Elon Lindenstrauss and one of his formulas.(Photoillustration: Tablet Magazine; photo: Sasson Tiram/Hebrew University via Getty Images)
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Number Theory

Elon Lindenstrauss, the first Israeli to win a Fields Medal in mathematics, brought home a prize that marks Jewish achievement in the field

Roy Abrams
August 01, 2011
Elon Lindenstrauss and one of his formulas.(Photoillustration: Tablet Magazine; photo: Sasson Tiram/Hebrew University via Getty Images)

It’s summer, which for many is an excuse to not think about math. But summer is also when the International Congress of Mathematicians holds its quadrennial meeting, and at last year’s event Israel reached a milestone that received little attention: The group bestowed its highest honor, the Fields Medal—the equivalent of the Nobel prize for mathematics—on four recipients, including Elon Lindenstrauss of Israel. This was the first time a Fields Medal had gone to an Israeli-born mathematician.

That the Fields Medal eluded Israeli mathematicians until last year is surprising, as a large proportion of Fields Medal winners are of Jewish descent. Moreover, mathematical accomplishments have often served as an index for Jewish intellectual achievement: Albert Einstein used sophisticated geometry to reformulate the basic laws of physics; Edward Witten, a 1990 Fields Medal laureate, helped build a new conceptual basis for the physics known as string theory. More recently, Grigory Perelman, a Russian, won the Fields Medal for his proof of the famous topological problem known as the Poincaré Conjecture.

Indeed, mathematics has often seemed entwined with the thread of Jewish history. Archimedes, the greatest mathematician of antiquity, corresponded with a fellow scientist, Dositheus, believed by scholars to be Jewish, while the Old Testament makes implicit reference to pi, the value of the ratio of a circle to its diameter. Jewish mathematicians flourished in Germany and elsewhere in Eastern and Western Europe as liberal political reforms were instituted that allowed them to participate in academia.
Some idea of the centrality of mathematics in European Jewish cultural life can be gleaned from the fact that the Mendelssohns, the Benjamins, and the Weils all boasted prominent mathematicians, as well as composers and philosophers, in their family trees.

And Israel can trace its mathematical lineage to the era predating statehood. As though symbolically planting something of the mathematical spirit of the academic hub Göttingen in the soil of Mandate Palestine, the great number theorist Edmund Landau, visited Jerusalem before his abbreviated life of exile, speaking at the festivities celebrating the newly constituted Hebrew University. Abraham Fraenkel, the eponymous co-creator of the system of axioms commonly employed to serve as a logical foundation for mathematics, also made his way to the Hebrew University, becoming an important scholar and mentor there.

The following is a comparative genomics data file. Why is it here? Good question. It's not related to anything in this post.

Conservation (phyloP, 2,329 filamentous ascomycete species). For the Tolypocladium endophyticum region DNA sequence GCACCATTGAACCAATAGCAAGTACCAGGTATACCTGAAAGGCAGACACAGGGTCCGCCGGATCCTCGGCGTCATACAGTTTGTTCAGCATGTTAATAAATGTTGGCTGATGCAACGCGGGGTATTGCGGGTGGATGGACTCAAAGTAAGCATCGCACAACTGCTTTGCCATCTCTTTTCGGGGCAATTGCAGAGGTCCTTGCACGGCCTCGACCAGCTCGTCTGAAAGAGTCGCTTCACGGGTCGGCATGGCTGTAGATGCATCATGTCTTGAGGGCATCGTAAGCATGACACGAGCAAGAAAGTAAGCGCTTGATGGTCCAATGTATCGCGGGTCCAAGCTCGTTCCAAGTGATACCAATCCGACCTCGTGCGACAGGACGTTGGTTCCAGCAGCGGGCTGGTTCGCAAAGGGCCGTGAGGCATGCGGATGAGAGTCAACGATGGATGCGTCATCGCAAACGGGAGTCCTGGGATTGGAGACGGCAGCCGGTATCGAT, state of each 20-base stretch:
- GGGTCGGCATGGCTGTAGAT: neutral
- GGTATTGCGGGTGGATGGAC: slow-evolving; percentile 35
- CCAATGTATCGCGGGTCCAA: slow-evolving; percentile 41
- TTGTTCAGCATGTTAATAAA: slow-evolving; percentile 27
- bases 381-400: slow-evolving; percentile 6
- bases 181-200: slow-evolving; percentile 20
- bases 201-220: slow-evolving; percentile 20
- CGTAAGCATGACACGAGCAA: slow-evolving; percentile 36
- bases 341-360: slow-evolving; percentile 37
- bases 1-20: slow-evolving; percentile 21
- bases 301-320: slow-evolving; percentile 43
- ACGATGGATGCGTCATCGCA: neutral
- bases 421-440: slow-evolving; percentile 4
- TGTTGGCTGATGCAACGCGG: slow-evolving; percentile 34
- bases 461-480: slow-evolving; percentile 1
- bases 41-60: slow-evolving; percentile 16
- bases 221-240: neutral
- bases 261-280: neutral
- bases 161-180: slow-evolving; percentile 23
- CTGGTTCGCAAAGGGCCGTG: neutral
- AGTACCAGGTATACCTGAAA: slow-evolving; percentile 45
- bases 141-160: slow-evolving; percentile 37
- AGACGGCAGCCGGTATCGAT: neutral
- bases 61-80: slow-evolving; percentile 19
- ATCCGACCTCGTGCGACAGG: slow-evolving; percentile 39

Even with early talents, Israeli mathematics has now long outgrown its formative years, having spawned several generations of homegrown researchers in the field. Fields Medal winner Lindenstrauss (who declined to be interviewed for this piece) is the son of mathematician Joram Lindenstrauss, an eminent figure in his own right. Robert J. Aumann, a colleague of Lindenstrauss’ in the mathematics department of Hebrew University, won the 2005 Nobel Prize in economics for his results in game theory. The depth of Israeli mathematics was showcased at the Congress of Mathematicians meeting in Hyderabad, India, where Israel was overrepresented among the lecturers chosen to address the gathering, a prestigious invitation in its own right.

“When you’ve been invited, you’ve really made it,” said Alex Lubotzky, a colleague of Lindenstrauss’ at the Einstein Institute of Hebrew University. “It also gives an idea of where the current leadership in mathematics is, and by that standard Israel ranks alongside traditional powerhouses such as the U.S., Britain, France, and Germany. In mathematics, Israel is a giant.”

Lubotzky attributes part of that success to Israel’s ability to retain a large number of the mathematicians who come up through its system. Notwithstanding the temptation of offers at leading institutions abroad, many of the best elect to stay in Israel. “It’s a cultural tradition,” Lubotzky said. “We learned Talmud for so many years without expecting it to be profitable. We studied because it was intellectually important.”

Lindenstrauss’ work, like that of many of the greatest mathematicians, has in part consisted of applying the results from one area, in this case the study of dynamical systems and their long-term behavior, to an apparently dissimilar branch of study, in this instance number theory, which aims to pin down various non-obvious relationships among numbers, particularly prime numbers.

Efim Zelmanov, a Russian-American Fields Medalist who often visits Israel, invokes the image of mathematics as a tower, as one must ascend from lower floors in order to advance to more sophisticated topics. “Elon is working in an incredibly abstract and complicated area, even for mathematics,” he said. “If math is a tower, he’s on one of the top floors, and the higher you get, the harder it is to explain.”

Roy Abrams has worked as a journalist and a communications consultant specializing in healthcare and pharmaceuticals.

Roy Abrams is a science writer in New York City.

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